Crich Businesses

Memories of Tony Lester, Fritchley

Memories recorded by Tony Lester in 2000

The other week I started thinking about the shops and businesses I could remember through the village when I was a lad.

The first one would be Fred Firth’s shop (now A.Dawes house). He sold newspapers and sweets etc., ran a library and charged accumulators for radios.

Across the road lived Mr. Greenhough, the plumber, who went to work on a bicycle with his tool bags on the handlebars.

Next the Co-op buildings (now Rick's Autos) sold and delivered provisions. Mr Dolman was the manager. Next door, in the butchery dept, Syd was in charge. They also delivered coal. Herbert was in charge of the lorry.

Across the road, The King's Arms public house was run by the Ashley family. At the bottom of the King's Arms car park stood a wooden shed, once a cobblers, then a greengrocers -I think (Did it burn down?) On the same side, in the house above the garages, Mr. And Mrs. J. Wragg ran a newspaper delivery service. Jim also swept chimneys.

Further on, the cinema was owned by Mr. Frank Gill, later a spring factory, then a printers.
At the bottom of Bennets Lane was Gervase Taylor's garage. He sold petrol, delivered coal and ran a bus service to Derby on Fridays and Ripley on Saturdays.

Across the road Mrs. Limb ran a sweet shop etc., handy to call at before the matinee. Further on Edwin Stockton ran a hairdressers shop until war broke out. Across the road Mrs. Sulley had a sweet shop and grocers. Her husband Alf had a smallholding in the field off Bulling Lane. The house has now been demolished.

Across from the parish room Mrs. Wragg had a chip shop (The old Royal Oak pub). Next door, above in the little cottage, Mr. Reeks had a cobblers shop. He was a small man, who always wore a navy blue suit and a large trilby hat. He had no gas or electric, so his light came from candles and as he didn't have any curtains up, when we used to walk past the shop at night time (as he used to work late at night) it was very weird.

Next was the Rising Sun pub, with Mr. Featherstone in charge. Across the road on the 'bottom side' was Dr. Eileen Macdonald's surgery, next to Dr. Twist's car port. It was a small waiting room with bottles of medicine etc. in the window awaiting collection. The surgery was even smaller. The doctor seemed a strict woman to us children, plasters were removed at speed, " better one sharp pain" was her maxim. In winter she wore a long leather coat and a felt hat pulled low down, a very intimidating lady.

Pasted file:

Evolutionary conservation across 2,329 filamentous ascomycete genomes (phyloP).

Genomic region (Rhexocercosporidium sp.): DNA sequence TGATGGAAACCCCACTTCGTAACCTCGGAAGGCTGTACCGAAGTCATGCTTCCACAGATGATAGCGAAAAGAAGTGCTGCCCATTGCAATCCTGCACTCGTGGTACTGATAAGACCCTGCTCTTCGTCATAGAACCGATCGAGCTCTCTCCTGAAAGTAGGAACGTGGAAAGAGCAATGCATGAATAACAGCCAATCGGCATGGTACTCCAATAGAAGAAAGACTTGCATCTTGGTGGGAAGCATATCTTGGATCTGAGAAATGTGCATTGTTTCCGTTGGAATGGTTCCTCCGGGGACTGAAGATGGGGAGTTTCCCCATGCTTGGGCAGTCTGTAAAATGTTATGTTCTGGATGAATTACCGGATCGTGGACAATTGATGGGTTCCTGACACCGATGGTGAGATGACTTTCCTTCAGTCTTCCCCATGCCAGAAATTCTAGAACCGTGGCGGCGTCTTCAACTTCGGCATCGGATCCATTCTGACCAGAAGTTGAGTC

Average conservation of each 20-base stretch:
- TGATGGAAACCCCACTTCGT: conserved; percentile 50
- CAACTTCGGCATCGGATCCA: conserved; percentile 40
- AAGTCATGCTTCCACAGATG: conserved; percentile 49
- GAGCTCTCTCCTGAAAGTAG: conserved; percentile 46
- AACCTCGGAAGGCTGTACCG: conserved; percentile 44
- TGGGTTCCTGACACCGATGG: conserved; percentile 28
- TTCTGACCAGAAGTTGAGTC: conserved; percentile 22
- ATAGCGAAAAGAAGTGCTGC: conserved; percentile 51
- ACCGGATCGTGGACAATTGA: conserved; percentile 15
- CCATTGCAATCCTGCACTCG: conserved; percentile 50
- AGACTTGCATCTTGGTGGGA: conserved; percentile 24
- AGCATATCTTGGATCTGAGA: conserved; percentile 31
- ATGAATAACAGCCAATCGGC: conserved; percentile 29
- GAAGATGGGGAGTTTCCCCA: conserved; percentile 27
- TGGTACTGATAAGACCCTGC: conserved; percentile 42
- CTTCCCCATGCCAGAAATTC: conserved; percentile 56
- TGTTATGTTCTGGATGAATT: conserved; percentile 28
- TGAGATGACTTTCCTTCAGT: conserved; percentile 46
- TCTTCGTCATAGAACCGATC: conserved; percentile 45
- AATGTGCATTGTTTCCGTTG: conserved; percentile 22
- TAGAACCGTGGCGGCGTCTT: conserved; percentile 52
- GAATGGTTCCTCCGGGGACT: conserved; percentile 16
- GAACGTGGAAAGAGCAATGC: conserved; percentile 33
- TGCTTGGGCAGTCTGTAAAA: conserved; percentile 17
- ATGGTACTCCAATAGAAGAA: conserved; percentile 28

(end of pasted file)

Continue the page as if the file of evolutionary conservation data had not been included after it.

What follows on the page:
Down the Dimple on the right was Roger Haynes building yard. Near the market place on the left was Allsops bakery, one of only two original family concerns still going. Across the road used to be a chip shop, later Lester' s greengrocery shop.

On the market was the chemists, run by Mr. and Mrs. Wilkins who also sold petrol, paraffin
and also charged accumulators.

Crossing over Sandy Lane was the Post Office, run by Miss Jolly, who came from London. She lodged with the Brumwells where Ron Holtham now lives. Next door was Mrs. Lynam's shop, selling groceries and sweets etc. They also sold milk and dairy produce. I used to watch her making the butter.

Across the road was the Westminster Bank, looked after by Mr. and Mrs. Hutchinson. Up the lane to the rec. my father and uncle (Ivor and Ewart) used to garage their lorry at the top and kept coal in the sheds. They delivered Monday to Thursday and greengroceries Friday and Saturday round Crich, Whatstandwell and Fritchley.

Back across the market, to the chip shop (where it is now), then run by Mr. and Mrs. Jackson. Next door was Jack Smith's butchers shop. He had a slaughterhouse down the pottery yard. Then to my grandfather's greengrocery shop at the top of school yard, now Heather Janes.